The Thüga Group’s Power-to-Gas (“P2G”) plant, for which ITM supplied the electrolyser in 2013, has been successfully qualified to offer secondary balancing power. This is significant because the system has now passed all the respective ability tests specified by the Transmission System Operator (TSO). The electrolyser will join a pool of grid balancing assets hosted by local utility company Mainova AG, where it will be bid into the market under the control of TenneT, the TSO. The Thüga Group release is below:
Thüga’s P2G plant has been qualified to participate in the market for secondary balancing power. “This means yet another goal has been reached. As demonstrated in earlier tests, the electrolyser itself responds rapidly to load changes, – a prerequisite for participation in the balancing energy market”, according to spokesman and member of the Thüga Aktiengesellschaft Executive Board, Michael Riechel. The plant, which is operated by Thüga together with 12 partners from the Thüga Group, will principally take part in the market for negative secondary balancing power. This implies when electrical supply exceeds current demand, the electrolyser will increase its electrical consumption as and when required to do so by the transmission system operator (TSO).The plant then takes this power and coverts it into hydrogen, simultaneously contributing to the stability of the electrical grid. The P2G plant will be part of Mainova’s balancing pool, where in this operation mode the plant will follow the commands given by TenneT, the TSO.
The deployment of PEM electrolysis in a P2G configuration, including the injection of hydrogen into the gas distribution network, is a new application for this technology: “The Thüga P2G plant was the first of its kind to be deployed world-wide” according to Phil Doran, MD of ITM Power PLC, the plant manufacturer.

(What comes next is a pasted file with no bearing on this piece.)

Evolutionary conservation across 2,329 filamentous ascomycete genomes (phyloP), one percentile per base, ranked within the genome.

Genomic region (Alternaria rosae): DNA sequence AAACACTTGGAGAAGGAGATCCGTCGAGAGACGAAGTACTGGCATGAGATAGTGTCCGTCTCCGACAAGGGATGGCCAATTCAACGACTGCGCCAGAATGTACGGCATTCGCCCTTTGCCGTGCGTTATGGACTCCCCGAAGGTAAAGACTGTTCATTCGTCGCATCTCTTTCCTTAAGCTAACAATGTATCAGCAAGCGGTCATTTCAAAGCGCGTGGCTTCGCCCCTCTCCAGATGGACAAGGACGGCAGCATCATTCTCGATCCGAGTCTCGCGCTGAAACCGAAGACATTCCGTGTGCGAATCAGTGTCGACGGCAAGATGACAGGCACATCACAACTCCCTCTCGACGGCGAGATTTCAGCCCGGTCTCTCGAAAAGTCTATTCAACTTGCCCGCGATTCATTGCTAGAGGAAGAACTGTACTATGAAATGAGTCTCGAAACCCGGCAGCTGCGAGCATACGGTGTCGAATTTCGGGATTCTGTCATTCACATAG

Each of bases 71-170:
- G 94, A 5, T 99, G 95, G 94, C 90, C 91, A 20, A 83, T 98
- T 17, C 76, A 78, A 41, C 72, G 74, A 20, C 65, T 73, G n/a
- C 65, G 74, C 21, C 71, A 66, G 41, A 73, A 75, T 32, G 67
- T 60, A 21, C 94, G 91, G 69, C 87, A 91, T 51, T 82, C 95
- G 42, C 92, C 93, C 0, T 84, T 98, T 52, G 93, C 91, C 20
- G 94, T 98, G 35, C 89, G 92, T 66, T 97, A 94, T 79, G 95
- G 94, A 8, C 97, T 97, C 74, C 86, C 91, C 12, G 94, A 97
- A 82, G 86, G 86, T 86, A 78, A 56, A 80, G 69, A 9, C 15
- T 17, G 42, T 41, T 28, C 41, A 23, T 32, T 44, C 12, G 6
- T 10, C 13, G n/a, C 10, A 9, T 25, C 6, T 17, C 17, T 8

The 13 partners making up the Thüga P2G platform, decided to use PEM technology given its inherent load flexibility, its compact footprint and because it is extremely environmentally friendly. Riechel stressed “We are undertaking pioneering work in many areas with this technology, making our results highly relevant”. The first comprehensive ability-test showed that the efficiency of the whole plant – from electrical input to injecting hydrogen into the gas network – reaches as high as 77% (with respect to the higher heating value) over the relevant load range of 50 to approx. 320 kW. “One of the reasons for this high efficiency is due to the fact that we directly inject into the gas distribution network and thus do not need to deploy a compressor”, Riechel added.
Working together with the European Institute for Energy Research and the research arm of the German Gas and Water Association at the Engler-Bunt Institute (DVGW-EBI) the first test was carried out at the start of this year. It included analysing the efficiency, reaction speed, load behaviour and the quality of the output gas. This test will be repeated twice more before the project’s end in December 2016.
In addition to analysing the plant’s technical parameters, how to integrate it into a future intelligent energy system, characterised by a high proportion of renewable energy, will also be investigated during the project. “During the life of the demonstration we want to integrate the plant so that it actively contributes to balancing the difference between renewable energy production and energy consumption”, Riechel added. To this end the Fraunhofer Institut für Solare Energiesysteme (ISE) is developing software for such a real-time operation.
Phil Doran, MD, ITM Power GmbH, commented: “We are delighted that the electrolyser supplied to the Thüga Group continues to operate well under varying conditions. Achieving qualification for the market for secondary balancing power demonstrates that the plant satisfies the stringent grid balancing requirements here in Germany, adding to the attraction of PEM P2G plants.”